How college presidents define success

College rankings are of the least importance to university leaders

Measures of student achievement are the most important factors in evaluating the success of an institution, college presidents reported in the 2016 Gallup College and University Presidents Study

Gallup surveyed 663 U.S. college and university presidents on key institutional characteristics that reflect the views of college leaders throughout the country.

The survey found that presidents care much more about how students fare in college and beyond than achieving a high placement on one of the ubiquitous college rankings.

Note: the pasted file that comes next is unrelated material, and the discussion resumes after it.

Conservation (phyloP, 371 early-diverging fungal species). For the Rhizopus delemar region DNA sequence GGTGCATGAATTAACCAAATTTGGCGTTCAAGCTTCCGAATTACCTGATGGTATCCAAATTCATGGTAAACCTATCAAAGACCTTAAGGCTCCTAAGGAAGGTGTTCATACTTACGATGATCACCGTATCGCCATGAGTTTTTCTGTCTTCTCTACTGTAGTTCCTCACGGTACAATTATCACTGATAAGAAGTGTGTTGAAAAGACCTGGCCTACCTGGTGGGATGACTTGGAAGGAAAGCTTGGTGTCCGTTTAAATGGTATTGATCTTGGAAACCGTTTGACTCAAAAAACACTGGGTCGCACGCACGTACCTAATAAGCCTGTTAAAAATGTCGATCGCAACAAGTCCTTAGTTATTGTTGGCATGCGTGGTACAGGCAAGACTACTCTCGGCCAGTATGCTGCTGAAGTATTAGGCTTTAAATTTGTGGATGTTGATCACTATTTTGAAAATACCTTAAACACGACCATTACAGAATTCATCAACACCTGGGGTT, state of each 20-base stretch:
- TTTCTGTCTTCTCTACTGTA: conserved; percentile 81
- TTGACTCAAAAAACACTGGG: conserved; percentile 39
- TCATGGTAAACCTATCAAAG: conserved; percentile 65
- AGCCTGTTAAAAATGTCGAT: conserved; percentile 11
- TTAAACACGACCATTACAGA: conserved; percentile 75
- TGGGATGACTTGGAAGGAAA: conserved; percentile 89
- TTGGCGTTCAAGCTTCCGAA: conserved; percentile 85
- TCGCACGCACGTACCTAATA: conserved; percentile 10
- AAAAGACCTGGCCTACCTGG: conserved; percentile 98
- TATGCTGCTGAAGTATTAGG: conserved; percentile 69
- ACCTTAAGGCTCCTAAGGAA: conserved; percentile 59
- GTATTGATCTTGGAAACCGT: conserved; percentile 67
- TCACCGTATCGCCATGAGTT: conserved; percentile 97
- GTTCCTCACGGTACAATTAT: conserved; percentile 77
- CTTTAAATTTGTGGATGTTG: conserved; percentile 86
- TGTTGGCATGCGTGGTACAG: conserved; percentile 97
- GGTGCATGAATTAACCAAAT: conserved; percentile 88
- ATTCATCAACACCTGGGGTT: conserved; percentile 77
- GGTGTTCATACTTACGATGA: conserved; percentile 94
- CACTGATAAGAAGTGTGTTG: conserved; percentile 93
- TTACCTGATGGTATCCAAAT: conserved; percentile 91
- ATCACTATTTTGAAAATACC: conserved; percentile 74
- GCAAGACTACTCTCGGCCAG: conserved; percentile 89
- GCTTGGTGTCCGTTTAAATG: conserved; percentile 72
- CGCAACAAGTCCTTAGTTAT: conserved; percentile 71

Respondents said the following were "extremely important" factors:

Presidents also report that they actively track the metrics they think are important. All respondents reported that they monitor and discuss student enrollment on a yearly basis, while 97% track persistence rates. In addition, 89% track whether graduates have found employment and 86% track whether graduates are employed in their chosen field.

On the scale of factors rated "extremely important," placement on college rankings lists came in last.

Only 3% of presidents rated college rankings as extremely important—while 76% rated them as "somewhat important" or "not that important." According to Gallup, there is increasing scrutiny of college rankings, with many wondering whether they really reflect the experience and value that an institution provides (Calderon, Gallup, 8/24). 


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